More Research!

There are many groups of marginalized groups of students, so I did some research on how to support international students. I found this article from a University in Illinois called Supporting International Students in the Classroom: A Guide for Faculty & Instructors.

I liked this article because it cuts straight to the point, and gives you many tips for supporting international students. By international students I mean students who are not from America, and are here to learn in American schools. I had only seen one international student in person once before college and I think it’s crucial that all teachers know how to support those students. 

One great tip that was given is to turn English subtitles on when watching a movie or video so that students can see what is being said, American accents can be hard for Americans to understand, we can’t expect international students to be perfect at it. 

 The next one I liked is to use cue words like: what, when, and where when assigning homework and tests. By focusing on exactly what the question is asking international students will have a much better time figuring out the assignment rather than trying to figure out American (or whatever country you’re in) colloquialisms and traditionally: vague English teacher questions. 

Finally, it is incredibly important to be patient. That’s right. The easiest thing you can do. There will be language barriers, cultural barriers, and many more that will have to be dealt with and all parties are going to get frustrated. Keep your calm, let the student take their time to explain things to you the best they can, and be an active listener. Really listen to what they’re saying. It can be hard, but usually with some context clues, anything can be solved. That’s right, context clues exist in other languages and outside of book. You’re welcome.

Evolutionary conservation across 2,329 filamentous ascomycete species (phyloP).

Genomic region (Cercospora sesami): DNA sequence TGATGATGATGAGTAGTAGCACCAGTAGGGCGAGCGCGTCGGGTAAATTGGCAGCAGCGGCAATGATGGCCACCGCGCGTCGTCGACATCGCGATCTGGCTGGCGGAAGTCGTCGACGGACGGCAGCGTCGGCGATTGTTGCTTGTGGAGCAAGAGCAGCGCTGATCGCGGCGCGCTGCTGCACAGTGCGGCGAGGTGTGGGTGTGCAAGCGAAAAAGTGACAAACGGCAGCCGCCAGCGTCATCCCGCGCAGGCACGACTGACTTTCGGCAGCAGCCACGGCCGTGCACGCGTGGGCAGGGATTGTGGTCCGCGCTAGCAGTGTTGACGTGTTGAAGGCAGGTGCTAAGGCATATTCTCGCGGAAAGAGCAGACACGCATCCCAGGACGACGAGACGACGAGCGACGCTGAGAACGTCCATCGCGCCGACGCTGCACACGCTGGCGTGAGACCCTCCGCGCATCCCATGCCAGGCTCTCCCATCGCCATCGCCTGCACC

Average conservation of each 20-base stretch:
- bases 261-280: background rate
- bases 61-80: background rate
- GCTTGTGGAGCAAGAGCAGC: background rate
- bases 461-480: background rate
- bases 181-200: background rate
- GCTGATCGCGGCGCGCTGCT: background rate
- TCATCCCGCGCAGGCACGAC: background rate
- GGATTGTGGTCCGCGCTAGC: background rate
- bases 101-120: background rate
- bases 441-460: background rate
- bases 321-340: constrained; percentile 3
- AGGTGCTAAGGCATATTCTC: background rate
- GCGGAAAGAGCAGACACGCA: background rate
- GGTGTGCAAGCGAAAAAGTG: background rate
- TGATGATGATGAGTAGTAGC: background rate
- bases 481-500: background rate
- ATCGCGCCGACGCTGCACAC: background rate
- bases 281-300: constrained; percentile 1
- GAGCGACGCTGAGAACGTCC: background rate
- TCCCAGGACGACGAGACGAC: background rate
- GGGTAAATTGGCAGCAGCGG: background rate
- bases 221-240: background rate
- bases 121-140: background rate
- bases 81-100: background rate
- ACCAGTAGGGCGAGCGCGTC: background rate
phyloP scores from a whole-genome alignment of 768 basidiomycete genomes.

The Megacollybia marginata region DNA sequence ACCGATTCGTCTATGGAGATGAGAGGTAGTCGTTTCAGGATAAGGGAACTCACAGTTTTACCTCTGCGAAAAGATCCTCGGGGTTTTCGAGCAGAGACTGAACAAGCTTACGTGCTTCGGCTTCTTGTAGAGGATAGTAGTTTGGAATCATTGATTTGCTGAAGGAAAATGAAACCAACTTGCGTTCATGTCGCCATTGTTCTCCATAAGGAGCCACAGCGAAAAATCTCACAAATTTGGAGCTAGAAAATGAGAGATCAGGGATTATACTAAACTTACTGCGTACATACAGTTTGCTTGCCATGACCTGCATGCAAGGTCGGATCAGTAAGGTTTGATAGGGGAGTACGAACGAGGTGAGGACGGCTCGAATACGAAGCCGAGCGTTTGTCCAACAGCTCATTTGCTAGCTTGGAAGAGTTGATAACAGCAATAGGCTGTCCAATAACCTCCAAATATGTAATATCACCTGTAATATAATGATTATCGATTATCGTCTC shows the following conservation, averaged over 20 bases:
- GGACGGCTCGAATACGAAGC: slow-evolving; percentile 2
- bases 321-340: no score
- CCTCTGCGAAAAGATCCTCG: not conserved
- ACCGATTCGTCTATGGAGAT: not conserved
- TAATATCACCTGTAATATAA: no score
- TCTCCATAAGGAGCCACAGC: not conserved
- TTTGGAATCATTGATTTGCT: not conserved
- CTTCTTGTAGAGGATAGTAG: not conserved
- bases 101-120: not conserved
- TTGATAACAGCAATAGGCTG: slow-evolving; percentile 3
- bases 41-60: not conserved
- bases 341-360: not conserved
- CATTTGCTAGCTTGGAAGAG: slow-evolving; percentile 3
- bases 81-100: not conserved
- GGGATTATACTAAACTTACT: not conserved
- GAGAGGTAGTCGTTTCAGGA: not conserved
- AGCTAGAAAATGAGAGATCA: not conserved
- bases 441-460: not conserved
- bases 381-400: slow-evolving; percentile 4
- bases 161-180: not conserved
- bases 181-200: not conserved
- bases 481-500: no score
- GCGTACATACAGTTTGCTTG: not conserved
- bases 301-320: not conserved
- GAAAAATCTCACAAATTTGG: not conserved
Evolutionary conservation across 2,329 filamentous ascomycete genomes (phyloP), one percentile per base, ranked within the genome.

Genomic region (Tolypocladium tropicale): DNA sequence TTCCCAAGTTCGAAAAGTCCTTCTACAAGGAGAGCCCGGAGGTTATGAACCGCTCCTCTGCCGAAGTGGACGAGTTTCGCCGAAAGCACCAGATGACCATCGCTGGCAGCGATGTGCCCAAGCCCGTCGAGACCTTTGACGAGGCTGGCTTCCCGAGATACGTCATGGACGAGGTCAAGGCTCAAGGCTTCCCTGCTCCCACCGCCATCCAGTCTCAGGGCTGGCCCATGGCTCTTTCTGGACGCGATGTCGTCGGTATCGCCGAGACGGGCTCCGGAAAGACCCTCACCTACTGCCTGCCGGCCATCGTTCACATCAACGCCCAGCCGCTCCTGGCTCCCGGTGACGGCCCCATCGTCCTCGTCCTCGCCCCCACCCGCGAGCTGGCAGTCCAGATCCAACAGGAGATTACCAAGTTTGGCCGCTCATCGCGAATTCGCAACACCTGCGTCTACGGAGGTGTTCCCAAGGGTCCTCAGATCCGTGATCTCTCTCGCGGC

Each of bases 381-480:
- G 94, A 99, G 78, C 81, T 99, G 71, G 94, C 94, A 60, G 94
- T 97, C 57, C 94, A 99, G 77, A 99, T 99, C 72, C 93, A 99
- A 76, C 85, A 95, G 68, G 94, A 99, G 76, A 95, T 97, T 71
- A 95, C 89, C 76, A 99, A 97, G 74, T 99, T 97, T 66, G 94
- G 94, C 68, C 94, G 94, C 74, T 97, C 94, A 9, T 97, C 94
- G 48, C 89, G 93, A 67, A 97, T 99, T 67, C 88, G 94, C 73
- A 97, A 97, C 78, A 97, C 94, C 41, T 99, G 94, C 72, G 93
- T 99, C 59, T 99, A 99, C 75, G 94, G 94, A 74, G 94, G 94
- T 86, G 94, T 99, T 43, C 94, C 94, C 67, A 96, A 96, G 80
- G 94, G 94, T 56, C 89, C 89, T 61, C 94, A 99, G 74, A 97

Anyway, I hope this was helpful, I know it was for me. 

Signing off, Jaile. 

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2 thoughts on “More Research!

  1. I appreciate this post so much! At my high school, the majority of the students were immigrants and/or their first language was not English, and I truly believe that if the teachers knew how to support them better, they would have been able to thrive. Being a student is hard, learning a language is hard, adapting to a culture is hard, being a teenager? forget it, having to do all of those things simultaneously is so incredibly difficult. Teachers need to know how to support those students.

    Liked by 1 person

    1. I COMPLETELY agree, as I’m sure you’ve figured out. I don’t remember if I wrote this in my initial blog post, but I believe the first step in supporting ANY students, especially ESL students, is to be patient and considerate of each and every student. If your students feel like you aren’t willing to put in the time, they aren’t going to feel like they need to put in the time either. Thanks for commenting!

      Like

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